Starr McDowell sat on a bench and waited for her son to come out of Service Barber Shop.
It was hot, but McDowell didn’t mind. She drove from her home in Holly Springs, and she said downtown Fuquay-Varina is an interesting place to people-watch.
“You always see people walking around downtown now,” McDowell said. “I’ve enjoyed how they’ve built up new stores, but they’ve also done a really good job of maintaining the small downtown charm.”
The Fuquay-Varina Downtown Revitalization Association was recently re-accredited as a National Main Street Program by the National Main Street Center. This is the fourth year the group has received the accreditation for its efforts to bring more people downtown.
To earn the designation, organizations must meet a set of standards, including setting goals and making plans to promote downtown growth and historic preservation. Downtown Fuquay-Varina is one of 20 accredited programs in North Carolina.
The Downtown Revitalization Association, a nonprofit that promotes downtown businesses and historic preservation, operates with two staff members, a 12-member board of directors and more than 60 volunteers.
Naomi Riley, executive director of the association, said it’s not easy to be recognized as a National Main Street Program. She gave much of the credit to volunteers who work with the group.
“Our focus is to keep downtown alive,” Riley said. “If we don’t protect the area where our story began, then we don’t really have anything.”
Fuquay-Varina has two downtown districts, with railroad tracks separating them. Some say the Varina downtown area has seen plenty of new businesses over the years, while the Fuquay downtown area is more about historic preservation.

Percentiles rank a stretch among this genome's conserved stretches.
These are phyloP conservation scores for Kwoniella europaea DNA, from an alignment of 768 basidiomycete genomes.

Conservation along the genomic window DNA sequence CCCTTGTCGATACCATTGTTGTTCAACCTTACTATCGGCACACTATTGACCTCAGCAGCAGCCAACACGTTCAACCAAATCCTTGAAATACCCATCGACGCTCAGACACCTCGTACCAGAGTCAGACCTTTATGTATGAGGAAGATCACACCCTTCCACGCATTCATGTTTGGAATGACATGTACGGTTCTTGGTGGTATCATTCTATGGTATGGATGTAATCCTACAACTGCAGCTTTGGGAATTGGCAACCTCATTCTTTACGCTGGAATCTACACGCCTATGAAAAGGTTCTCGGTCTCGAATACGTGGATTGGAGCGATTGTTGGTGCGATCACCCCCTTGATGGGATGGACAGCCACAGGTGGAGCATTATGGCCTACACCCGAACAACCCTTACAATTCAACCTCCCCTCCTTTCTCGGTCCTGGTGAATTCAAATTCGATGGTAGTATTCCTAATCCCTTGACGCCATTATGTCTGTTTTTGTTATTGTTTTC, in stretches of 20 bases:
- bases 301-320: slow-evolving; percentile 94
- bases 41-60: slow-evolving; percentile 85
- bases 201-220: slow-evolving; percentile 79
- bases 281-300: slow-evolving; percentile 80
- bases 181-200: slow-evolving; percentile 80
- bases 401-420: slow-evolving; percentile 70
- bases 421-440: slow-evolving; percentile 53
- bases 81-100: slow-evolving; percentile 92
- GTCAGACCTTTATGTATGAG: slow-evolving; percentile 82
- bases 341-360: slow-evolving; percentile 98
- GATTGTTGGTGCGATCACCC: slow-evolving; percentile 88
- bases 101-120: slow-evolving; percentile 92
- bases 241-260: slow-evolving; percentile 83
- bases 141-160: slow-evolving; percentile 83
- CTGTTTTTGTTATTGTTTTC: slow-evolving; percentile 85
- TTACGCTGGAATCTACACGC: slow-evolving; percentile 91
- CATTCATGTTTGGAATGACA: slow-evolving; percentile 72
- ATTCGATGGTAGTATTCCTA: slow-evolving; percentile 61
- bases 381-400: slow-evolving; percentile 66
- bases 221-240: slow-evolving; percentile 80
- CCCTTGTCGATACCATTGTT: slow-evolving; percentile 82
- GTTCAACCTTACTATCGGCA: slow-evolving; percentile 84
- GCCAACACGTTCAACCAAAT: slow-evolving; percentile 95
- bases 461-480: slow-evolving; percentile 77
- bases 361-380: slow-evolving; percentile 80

Lori Shaver, 33, has been working at her family’s downtown business, J & S New York Pizza, since the restaurant opened almost seven years ago.
“There are a lot of thriving businesses around here,” Shaver said. “Our business has definitely picked up over the years, and I have seen more people moving to this area.”
Fuquay-Varina is a fast-growing town. It ranks first in North Carolina for population growth among cities with 20,000 or more residents.
Mike Ratliff has lived in the area since he was 5. Now 22, he works at Stick Boy Bread Company in the Fuquay downtown district. He said the town is becoming a place that rivals Cary’s fast-paced growth.
“It is seriously insane to see the number of people who frequent this area,” Ratliff said.
There are more plans for downtown.
Riley said future goals for the revitalization association include plans for a cultural arts center. The group also wants to promote school spirit downtown.
As a lifelong resident of Fuquay-Varina, Riley still remembers when downtown businesses used to shut down for Fuquay-Varina High School’s homecoming parade.
“We’re looking at ways to bring the Bengals downtown again,” Riley said. “Fuquay-Varina is known for having a great sense of community, and that’s why more people are choosing to live here.”